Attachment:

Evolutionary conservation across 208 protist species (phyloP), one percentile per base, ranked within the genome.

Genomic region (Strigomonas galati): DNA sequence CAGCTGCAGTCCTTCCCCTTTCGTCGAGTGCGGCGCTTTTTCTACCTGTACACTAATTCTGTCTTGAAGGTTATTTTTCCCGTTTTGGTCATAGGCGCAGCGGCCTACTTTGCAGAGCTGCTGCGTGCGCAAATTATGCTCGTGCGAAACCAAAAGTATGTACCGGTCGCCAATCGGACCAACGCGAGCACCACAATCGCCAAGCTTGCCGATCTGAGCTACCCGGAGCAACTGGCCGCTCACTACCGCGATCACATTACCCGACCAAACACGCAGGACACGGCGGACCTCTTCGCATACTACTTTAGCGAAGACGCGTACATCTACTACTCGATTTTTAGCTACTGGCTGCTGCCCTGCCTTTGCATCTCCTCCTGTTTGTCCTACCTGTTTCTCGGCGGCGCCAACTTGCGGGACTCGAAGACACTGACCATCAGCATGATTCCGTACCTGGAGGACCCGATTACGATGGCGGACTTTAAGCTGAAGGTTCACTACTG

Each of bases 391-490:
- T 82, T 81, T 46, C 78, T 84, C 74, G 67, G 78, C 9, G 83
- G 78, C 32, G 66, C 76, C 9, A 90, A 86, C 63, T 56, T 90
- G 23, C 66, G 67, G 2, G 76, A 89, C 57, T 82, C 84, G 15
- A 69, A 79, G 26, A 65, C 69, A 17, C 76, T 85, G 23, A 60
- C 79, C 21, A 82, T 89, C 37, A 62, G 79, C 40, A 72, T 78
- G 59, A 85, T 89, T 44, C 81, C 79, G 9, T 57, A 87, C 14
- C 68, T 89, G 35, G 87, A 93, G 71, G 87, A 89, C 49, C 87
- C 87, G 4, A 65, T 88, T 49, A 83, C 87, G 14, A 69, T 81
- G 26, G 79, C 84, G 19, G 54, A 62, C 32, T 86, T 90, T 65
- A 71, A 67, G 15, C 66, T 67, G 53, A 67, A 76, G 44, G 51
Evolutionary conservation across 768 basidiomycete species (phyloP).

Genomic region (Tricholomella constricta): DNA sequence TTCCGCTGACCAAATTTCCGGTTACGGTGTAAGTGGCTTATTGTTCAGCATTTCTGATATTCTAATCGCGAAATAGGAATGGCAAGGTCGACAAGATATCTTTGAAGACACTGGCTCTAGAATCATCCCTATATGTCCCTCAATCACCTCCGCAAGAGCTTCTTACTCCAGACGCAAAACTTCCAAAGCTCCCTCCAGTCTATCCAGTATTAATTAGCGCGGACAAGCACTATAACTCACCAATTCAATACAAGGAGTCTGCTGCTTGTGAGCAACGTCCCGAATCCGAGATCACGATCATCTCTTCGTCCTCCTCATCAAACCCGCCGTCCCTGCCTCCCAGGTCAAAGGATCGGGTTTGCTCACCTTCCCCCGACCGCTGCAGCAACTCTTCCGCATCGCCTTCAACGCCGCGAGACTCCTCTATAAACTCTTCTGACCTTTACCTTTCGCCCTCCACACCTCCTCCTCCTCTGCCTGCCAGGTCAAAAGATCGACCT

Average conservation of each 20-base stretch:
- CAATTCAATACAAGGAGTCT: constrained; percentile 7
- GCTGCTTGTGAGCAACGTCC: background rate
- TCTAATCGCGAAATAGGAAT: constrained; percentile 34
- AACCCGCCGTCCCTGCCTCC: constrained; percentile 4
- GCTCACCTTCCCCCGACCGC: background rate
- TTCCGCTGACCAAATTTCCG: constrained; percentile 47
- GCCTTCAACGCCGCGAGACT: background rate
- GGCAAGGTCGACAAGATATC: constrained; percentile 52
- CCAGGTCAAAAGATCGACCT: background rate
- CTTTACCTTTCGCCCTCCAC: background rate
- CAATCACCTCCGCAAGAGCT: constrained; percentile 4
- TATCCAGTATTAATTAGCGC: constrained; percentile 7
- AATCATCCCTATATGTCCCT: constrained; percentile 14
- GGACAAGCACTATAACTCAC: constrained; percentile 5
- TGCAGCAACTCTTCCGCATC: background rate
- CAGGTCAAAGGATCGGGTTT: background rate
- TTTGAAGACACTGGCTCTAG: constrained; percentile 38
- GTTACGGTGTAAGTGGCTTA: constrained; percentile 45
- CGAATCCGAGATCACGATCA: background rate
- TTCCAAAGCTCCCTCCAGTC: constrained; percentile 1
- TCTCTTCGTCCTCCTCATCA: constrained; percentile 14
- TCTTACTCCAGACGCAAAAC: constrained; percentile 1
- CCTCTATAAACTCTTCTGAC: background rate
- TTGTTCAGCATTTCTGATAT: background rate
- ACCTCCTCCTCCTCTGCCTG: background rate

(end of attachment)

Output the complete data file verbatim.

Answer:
Evolutionary conservation across 208 protist species (phyloP), one percentile per base, ranked within the genome.

Genomic region (Strigomonas galati): DNA sequence CAGCTGCAGTCCTTCCCCTTTCGTCGAGTGCGGCGCTTTTTCTACCTGTACACTAATTCTGTCTTGAAGGTTATTTTTCCCGTTTTGGTCATAGGCGCAGCGGCCTACTTTGCAGAGCTGCTGCGTGCGCAAATTATGCTCGTGCGAAACCAAAAGTATGTACCGGTCGCCAATCGGACCAACGCGAGCACCACAATCGCCAAGCTTGCCGATCTGAGCTACCCGGAGCAACTGGCCGCTCACTACCGCGATCACATTACCCGACCAAACACGCAGGACACGGCGGACCTCTTCGCATACTACTTTAGCGAAGACGCGTACATCTACTACTCGATTTTTAGCTACTGGCTGCTGCCCTGCCTTTGCATCTCCTCCTGTTTGTCCTACCTGTTTCTCGGCGGCGCCAACTTGCGGGACTCGAAGACACTGACCATCAGCATGATTCCGTACCTGGAGGACCCGATTACGATGGCGGACTTTAAGCTGAAGGTTCACTACTG

Each of bases 391-490:
- T 82, T 81, T 46, C 78, T 84, C 74, G 67, G 78, C 9, G 83
- G 78, C 32, G 66, C 76, C 9, A 90, A 86, C 63, T 56, T 90
- G 23, C 66, G 67, G 2, G 76, A 89, C 57, T 82, C 84, G 15
- A 69, A 79, G 26, A 65, C 69, A 17, C 76, T 85, G 23, A 60
- C 79, C 21, A 82, T 89, C 37, A 62, G 79, C 40, A 72, T 78
- G 59, A 85, T 89, T 44, C 81, C 79, G 9, T 57, A 87, C 14
- C 68, T 89, G 35, G 87, A 93, G 71, G 87, A 89, C 49, C 87
- C 87, G 4, A 65, T 88, T 49, A 83, C 87, G 14, A 69, T 81
- G 26, G 79, C 84, G 19, G 54, A 62, C 32, T 86, T 90, T 65
- A 71, A 67, G 15, C 66, T 67, G 53, A 67, A 76, G 44, G 51
Evolutionary conservation across 768 basidiomycete species (phyloP).

Genomic region (Tricholomella constricta): DNA sequence TTCCGCTGACCAAATTTCCGGTTACGGTGTAAGTGGCTTATTGTTCAGCATTTCTGATATTCTAATCGCGAAATAGGAATGGCAAGGTCGACAAGATATCTTTGAAGACACTGGCTCTAGAATCATCCCTATATGTCCCTCAATCACCTCCGCAAGAGCTTCTTACTCCAGACGCAAAACTTCCAAAGCTCCCTCCAGTCTATCCAGTATTAATTAGCGCGGACAAGCACTATAACTCACCAATTCAATACAAGGAGTCTGCTGCTTGTGAGCAACGTCCCGAATCCGAGATCACGATCATCTCTTCGTCCTCCTCATCAAACCCGCCGTCCCTGCCTCCCAGGTCAAAGGATCGGGTTTGCTCACCTTCCCCCGACCGCTGCAGCAACTCTTCCGCATCGCCTTCAACGCCGCGAGACTCCTCTATAAACTCTTCTGACCTTTACCTTTCGCCCTCCACACCTCCTCCTCCTCTGCCTGCCAGGTCAAAAGATCGACCT

Average conservation of each 20-base stretch:
- CAATTCAATACAAGGAGTCT: constrained; percentile 7
- GCTGCTTGTGAGCAACGTCC: background rate
- TCTAATCGCGAAATAGGAAT: constrained; percentile 34
- AACCCGCCGTCCCTGCCTCC: constrained; percentile 4
- GCTCACCTTCCCCCGACCGC: background rate
- TTCCGCTGACCAAATTTCCG: constrained; percentile 47
- GCCTTCAACGCCGCGAGACT: background rate
- GGCAAGGTCGACAAGATATC: constrained; percentile 52
- CCAGGTCAAAAGATCGACCT: background rate
- CTTTACCTTTCGCCCTCCAC: background rate
- CAATCACCTCCGCAAGAGCT: constrained; percentile 4
- TATCCAGTATTAATTAGCGC: constrained; percentile 7
- AATCATCCCTATATGTCCCT: constrained; percentile 14
- GGACAAGCACTATAACTCAC: constrained; percentile 5
- TGCAGCAACTCTTCCGCATC: background rate
- CAGGTCAAAGGATCGGGTTT: background rate
- TTTGAAGACACTGGCTCTAG: constrained; percentile 38
- GTTACGGTGTAAGTGGCTTA: constrained; percentile 45
- CGAATCCGAGATCACGATCA: background rate
- TTCCAAAGCTCCCTCCAGTC: constrained; percentile 1
- TCTCTTCGTCCTCCTCATCA: constrained; percentile 14
- TCTTACTCCAGACGCAAAAC: constrained; percentile 1
- CCTCTATAAACTCTTCTGAC: background rate
- TTGTTCAGCATTTCTGATAT: background rate
- ACCTCCTCCTCCTCTGCCTG: background rate